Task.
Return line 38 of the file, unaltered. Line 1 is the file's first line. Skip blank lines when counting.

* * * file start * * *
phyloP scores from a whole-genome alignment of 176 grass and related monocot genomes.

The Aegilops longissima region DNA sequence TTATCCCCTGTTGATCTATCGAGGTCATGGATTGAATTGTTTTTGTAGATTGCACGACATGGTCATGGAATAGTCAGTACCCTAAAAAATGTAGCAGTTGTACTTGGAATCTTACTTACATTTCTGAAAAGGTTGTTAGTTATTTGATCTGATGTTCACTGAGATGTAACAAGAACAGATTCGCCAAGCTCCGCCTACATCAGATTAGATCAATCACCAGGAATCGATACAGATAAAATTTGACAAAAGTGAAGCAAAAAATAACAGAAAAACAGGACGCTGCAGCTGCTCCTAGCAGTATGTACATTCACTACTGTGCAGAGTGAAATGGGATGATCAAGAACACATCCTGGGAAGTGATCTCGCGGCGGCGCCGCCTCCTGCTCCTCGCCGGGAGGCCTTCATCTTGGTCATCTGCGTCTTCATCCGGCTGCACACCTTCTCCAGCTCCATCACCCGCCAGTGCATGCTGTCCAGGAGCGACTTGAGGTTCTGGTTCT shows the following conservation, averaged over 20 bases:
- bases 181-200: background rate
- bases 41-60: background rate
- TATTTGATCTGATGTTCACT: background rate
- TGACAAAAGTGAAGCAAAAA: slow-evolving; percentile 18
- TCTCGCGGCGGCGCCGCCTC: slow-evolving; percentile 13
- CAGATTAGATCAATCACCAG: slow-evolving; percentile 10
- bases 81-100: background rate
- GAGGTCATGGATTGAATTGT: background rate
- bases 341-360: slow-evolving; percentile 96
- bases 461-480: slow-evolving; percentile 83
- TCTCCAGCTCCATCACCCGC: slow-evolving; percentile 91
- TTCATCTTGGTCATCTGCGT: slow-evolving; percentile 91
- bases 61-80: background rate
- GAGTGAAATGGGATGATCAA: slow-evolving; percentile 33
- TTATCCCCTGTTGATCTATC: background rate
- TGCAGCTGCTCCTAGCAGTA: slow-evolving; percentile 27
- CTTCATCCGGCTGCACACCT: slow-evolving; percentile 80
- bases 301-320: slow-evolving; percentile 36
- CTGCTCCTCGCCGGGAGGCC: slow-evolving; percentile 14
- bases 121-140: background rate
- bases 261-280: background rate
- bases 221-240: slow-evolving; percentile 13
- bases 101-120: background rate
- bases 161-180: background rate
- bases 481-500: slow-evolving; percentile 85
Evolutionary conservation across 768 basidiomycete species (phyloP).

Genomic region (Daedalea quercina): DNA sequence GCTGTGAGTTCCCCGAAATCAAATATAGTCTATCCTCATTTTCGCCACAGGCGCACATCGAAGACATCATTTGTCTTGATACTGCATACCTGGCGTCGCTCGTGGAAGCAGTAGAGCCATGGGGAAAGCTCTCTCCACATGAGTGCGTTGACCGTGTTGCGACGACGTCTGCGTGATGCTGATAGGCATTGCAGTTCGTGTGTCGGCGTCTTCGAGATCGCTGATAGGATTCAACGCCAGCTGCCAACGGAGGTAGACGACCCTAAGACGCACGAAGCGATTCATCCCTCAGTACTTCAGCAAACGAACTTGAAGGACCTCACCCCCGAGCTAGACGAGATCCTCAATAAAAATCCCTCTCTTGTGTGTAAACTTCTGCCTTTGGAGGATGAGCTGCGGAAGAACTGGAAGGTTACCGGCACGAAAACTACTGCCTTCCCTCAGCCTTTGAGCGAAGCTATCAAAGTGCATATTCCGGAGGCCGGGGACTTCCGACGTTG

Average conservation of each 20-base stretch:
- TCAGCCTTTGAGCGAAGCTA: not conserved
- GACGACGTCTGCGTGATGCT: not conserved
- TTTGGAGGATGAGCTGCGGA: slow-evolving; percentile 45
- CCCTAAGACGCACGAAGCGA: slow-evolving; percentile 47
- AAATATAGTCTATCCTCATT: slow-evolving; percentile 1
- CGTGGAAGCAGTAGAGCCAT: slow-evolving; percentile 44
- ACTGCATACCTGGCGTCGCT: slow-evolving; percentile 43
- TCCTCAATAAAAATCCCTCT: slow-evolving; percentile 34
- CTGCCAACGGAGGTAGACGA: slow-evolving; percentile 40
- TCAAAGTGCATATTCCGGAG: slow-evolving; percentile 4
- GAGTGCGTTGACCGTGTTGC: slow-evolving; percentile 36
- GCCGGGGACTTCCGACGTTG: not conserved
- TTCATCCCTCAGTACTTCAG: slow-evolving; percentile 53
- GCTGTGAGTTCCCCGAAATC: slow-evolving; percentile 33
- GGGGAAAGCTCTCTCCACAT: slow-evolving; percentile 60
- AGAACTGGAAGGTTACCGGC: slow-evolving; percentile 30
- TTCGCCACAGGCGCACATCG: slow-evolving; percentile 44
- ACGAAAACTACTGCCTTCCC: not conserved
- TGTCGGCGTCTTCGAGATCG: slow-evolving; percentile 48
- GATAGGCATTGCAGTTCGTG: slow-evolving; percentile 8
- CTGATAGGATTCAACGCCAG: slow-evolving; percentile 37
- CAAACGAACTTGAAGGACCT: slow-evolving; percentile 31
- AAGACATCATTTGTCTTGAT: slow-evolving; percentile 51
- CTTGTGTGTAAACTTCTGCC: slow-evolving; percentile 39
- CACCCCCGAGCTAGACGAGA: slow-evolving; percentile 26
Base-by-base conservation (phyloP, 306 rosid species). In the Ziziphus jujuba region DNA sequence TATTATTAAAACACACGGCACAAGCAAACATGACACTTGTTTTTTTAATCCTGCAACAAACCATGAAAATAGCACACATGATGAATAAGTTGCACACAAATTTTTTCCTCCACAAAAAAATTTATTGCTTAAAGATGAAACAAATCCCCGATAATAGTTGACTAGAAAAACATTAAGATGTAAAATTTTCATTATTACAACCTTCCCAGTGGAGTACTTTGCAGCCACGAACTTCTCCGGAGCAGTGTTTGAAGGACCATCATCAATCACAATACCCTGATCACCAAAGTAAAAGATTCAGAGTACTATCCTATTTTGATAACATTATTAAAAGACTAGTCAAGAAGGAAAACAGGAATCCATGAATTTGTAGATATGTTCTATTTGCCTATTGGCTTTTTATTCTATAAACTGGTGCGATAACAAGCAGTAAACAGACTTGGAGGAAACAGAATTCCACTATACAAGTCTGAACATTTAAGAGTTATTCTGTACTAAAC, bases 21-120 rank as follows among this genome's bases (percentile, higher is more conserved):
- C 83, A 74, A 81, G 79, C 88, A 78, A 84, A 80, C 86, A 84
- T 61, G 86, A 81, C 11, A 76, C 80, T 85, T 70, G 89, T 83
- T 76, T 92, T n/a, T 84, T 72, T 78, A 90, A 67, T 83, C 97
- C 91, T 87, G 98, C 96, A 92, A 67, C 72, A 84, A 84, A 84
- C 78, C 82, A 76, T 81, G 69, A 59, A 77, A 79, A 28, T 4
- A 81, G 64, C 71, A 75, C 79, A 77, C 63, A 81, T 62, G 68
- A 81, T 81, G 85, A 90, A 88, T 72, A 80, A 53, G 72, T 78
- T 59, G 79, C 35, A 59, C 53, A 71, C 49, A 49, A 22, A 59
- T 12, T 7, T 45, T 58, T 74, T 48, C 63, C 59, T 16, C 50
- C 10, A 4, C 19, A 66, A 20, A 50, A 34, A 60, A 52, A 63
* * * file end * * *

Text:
- TCCTCAATAAAAATCCCTCT: slow-evolving; percentile 34